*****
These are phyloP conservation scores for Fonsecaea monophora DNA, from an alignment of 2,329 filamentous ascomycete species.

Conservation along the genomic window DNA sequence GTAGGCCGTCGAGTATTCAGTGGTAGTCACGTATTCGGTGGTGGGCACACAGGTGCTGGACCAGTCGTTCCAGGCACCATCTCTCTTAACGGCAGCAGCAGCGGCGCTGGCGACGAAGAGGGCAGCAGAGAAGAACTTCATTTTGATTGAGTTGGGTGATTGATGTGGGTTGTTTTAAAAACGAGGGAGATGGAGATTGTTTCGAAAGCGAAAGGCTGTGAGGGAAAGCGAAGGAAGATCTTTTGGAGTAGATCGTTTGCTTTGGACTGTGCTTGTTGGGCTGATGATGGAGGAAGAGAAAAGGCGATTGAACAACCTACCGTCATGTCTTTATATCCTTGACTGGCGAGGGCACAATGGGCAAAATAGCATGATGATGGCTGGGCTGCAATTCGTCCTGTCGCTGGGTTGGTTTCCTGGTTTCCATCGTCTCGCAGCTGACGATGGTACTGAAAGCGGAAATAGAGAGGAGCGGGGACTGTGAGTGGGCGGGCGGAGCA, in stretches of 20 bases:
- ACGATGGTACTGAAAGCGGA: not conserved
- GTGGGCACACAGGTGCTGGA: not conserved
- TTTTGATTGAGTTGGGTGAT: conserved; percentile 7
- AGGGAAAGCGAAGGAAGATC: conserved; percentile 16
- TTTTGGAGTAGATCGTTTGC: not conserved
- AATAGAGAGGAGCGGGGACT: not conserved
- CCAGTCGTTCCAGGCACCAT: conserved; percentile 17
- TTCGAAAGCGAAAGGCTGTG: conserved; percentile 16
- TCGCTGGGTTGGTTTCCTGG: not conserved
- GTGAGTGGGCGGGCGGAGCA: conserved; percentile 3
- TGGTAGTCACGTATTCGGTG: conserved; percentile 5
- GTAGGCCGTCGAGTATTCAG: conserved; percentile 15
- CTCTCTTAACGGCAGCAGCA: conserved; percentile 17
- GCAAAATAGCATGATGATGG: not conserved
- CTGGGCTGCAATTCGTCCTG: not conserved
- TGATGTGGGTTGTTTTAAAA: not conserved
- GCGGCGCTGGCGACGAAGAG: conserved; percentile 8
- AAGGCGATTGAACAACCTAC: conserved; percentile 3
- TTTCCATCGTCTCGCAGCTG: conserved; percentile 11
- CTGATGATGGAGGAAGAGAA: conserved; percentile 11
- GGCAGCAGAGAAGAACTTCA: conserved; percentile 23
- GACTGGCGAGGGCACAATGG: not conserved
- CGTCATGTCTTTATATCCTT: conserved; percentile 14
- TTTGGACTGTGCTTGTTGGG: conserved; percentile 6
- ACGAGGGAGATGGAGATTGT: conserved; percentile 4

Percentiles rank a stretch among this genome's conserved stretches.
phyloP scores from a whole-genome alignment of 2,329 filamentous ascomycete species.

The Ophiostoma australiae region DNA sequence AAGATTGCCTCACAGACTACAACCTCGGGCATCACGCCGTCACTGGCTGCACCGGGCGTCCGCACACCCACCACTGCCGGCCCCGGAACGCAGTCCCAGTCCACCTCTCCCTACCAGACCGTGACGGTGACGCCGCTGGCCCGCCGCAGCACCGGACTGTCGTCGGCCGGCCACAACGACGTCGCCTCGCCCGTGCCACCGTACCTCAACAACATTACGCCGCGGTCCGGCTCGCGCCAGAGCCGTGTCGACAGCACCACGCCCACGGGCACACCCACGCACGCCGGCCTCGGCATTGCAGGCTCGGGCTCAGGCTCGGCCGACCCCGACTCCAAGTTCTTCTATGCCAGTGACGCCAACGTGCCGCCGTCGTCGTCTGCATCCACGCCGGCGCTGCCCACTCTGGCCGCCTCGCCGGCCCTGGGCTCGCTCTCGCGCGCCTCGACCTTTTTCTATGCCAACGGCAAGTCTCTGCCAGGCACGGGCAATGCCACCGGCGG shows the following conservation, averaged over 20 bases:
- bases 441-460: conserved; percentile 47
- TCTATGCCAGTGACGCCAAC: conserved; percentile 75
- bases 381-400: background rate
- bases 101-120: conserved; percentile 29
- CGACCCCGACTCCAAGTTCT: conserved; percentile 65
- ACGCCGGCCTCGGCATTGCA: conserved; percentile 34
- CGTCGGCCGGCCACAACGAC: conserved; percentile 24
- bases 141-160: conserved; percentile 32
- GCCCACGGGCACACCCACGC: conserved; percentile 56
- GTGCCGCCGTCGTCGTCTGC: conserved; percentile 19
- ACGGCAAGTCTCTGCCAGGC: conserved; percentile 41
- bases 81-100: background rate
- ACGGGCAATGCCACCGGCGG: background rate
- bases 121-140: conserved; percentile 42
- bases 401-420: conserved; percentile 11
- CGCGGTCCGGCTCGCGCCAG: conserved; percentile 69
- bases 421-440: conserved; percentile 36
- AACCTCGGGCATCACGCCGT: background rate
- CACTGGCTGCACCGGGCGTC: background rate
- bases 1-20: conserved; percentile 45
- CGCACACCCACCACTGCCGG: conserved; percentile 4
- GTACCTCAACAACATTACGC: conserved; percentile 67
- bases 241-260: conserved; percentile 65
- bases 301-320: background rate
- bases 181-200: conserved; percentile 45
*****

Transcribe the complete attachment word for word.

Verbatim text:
These are phyloP conservation scores for Fonsecaea monophora DNA, from an alignment of 2,329 filamentous ascomycete species.

Conservation along the genomic window DNA sequence GTAGGCCGTCGAGTATTCAGTGGTAGTCACGTATTCGGTGGTGGGCACACAGGTGCTGGACCAGTCGTTCCAGGCACCATCTCTCTTAACGGCAGCAGCAGCGGCGCTGGCGACGAAGAGGGCAGCAGAGAAGAACTTCATTTTGATTGAGTTGGGTGATTGATGTGGGTTGTTTTAAAAACGAGGGAGATGGAGATTGTTTCGAAAGCGAAAGGCTGTGAGGGAAAGCGAAGGAAGATCTTTTGGAGTAGATCGTTTGCTTTGGACTGTGCTTGTTGGGCTGATGATGGAGGAAGAGAAAAGGCGATTGAACAACCTACCGTCATGTCTTTATATCCTTGACTGGCGAGGGCACAATGGGCAAAATAGCATGATGATGGCTGGGCTGCAATTCGTCCTGTCGCTGGGTTGGTTTCCTGGTTTCCATCGTCTCGCAGCTGACGATGGTACTGAAAGCGGAAATAGAGAGGAGCGGGGACTGTGAGTGGGCGGGCGGAGCA, in stretches of 20 bases:
- ACGATGGTACTGAAAGCGGA: not conserved
- GTGGGCACACAGGTGCTGGA: not conserved
- TTTTGATTGAGTTGGGTGAT: conserved; percentile 7
- AGGGAAAGCGAAGGAAGATC: conserved; percentile 16
- TTTTGGAGTAGATCGTTTGC: not conserved
- AATAGAGAGGAGCGGGGACT: not conserved
- CCAGTCGTTCCAGGCACCAT: conserved; percentile 17
- TTCGAAAGCGAAAGGCTGTG: conserved; percentile 16
- TCGCTGGGTTGGTTTCCTGG: not conserved
- GTGAGTGGGCGGGCGGAGCA: conserved; percentile 3
- TGGTAGTCACGTATTCGGTG: conserved; percentile 5
- GTAGGCCGTCGAGTATTCAG: conserved; percentile 15
- CTCTCTTAACGGCAGCAGCA: conserved; percentile 17
- GCAAAATAGCATGATGATGG: not conserved
- CTGGGCTGCAATTCGTCCTG: not conserved
- TGATGTGGGTTGTTTTAAAA: not conserved
- GCGGCGCTGGCGACGAAGAG: conserved; percentile 8
- AAGGCGATTGAACAACCTAC: conserved; percentile 3
- TTTCCATCGTCTCGCAGCTG: conserved; percentile 11
- CTGATGATGGAGGAAGAGAA: conserved; percentile 11
- GGCAGCAGAGAAGAACTTCA: conserved; percentile 23
- GACTGGCGAGGGCACAATGG: not conserved
- CGTCATGTCTTTATATCCTT: conserved; percentile 14
- TTTGGACTGTGCTTGTTGGG: conserved; percentile 6
- ACGAGGGAGATGGAGATTGT: conserved; percentile 4

Percentiles rank a stretch among this genome's conserved stretches.
phyloP scores from a whole-genome alignment of 2,329 filamentous ascomycete species.

The Ophiostoma australiae region DNA sequence AAGATTGCCTCACAGACTACAACCTCGGGCATCACGCCGTCACTGGCTGCACCGGGCGTCCGCACACCCACCACTGCCGGCCCCGGAACGCAGTCCCAGTCCACCTCTCCCTACCAGACCGTGACGGTGACGCCGCTGGCCCGCCGCAGCACCGGACTGTCGTCGGCCGGCCACAACGACGTCGCCTCGCCCGTGCCACCGTACCTCAACAACATTACGCCGCGGTCCGGCTCGCGCCAGAGCCGTGTCGACAGCACCACGCCCACGGGCACACCCACGCACGCCGGCCTCGGCATTGCAGGCTCGGGCTCAGGCTCGGCCGACCCCGACTCCAAGTTCTTCTATGCCAGTGACGCCAACGTGCCGCCGTCGTCGTCTGCATCCACGCCGGCGCTGCCCACTCTGGCCGCCTCGCCGGCCCTGGGCTCGCTCTCGCGCGCCTCGACCTTTTTCTATGCCAACGGCAAGTCTCTGCCAGGCACGGGCAATGCCACCGGCGG shows the following conservation, averaged over 20 bases:
- bases 441-460: conserved; percentile 47
- TCTATGCCAGTGACGCCAAC: conserved; percentile 75
- bases 381-400: background rate
- bases 101-120: conserved; percentile 29
- CGACCCCGACTCCAAGTTCT: conserved; percentile 65
- ACGCCGGCCTCGGCATTGCA: conserved; percentile 34
- CGTCGGCCGGCCACAACGAC: conserved; percentile 24
- bases 141-160: conserved; percentile 32
- GCCCACGGGCACACCCACGC: conserved; percentile 56
- GTGCCGCCGTCGTCGTCTGC: conserved; percentile 19
- ACGGCAAGTCTCTGCCAGGC: conserved; percentile 41
- bases 81-100: background rate
- ACGGGCAATGCCACCGGCGG: background rate
- bases 121-140: conserved; percentile 42
- bases 401-420: conserved; percentile 11
- CGCGGTCCGGCTCGCGCCAG: conserved; percentile 69
- bases 421-440: conserved; percentile 36
- AACCTCGGGCATCACGCCGT: background rate
- CACTGGCTGCACCGGGCGTC: background rate
- bases 1-20: conserved; percentile 45
- CGCACACCCACCACTGCCGG: conserved; percentile 4
- GTACCTCAACAACATTACGC: conserved; percentile 67
- bases 241-260: conserved; percentile 65
- bases 301-320: background rate
- bases 181-200: conserved; percentile 45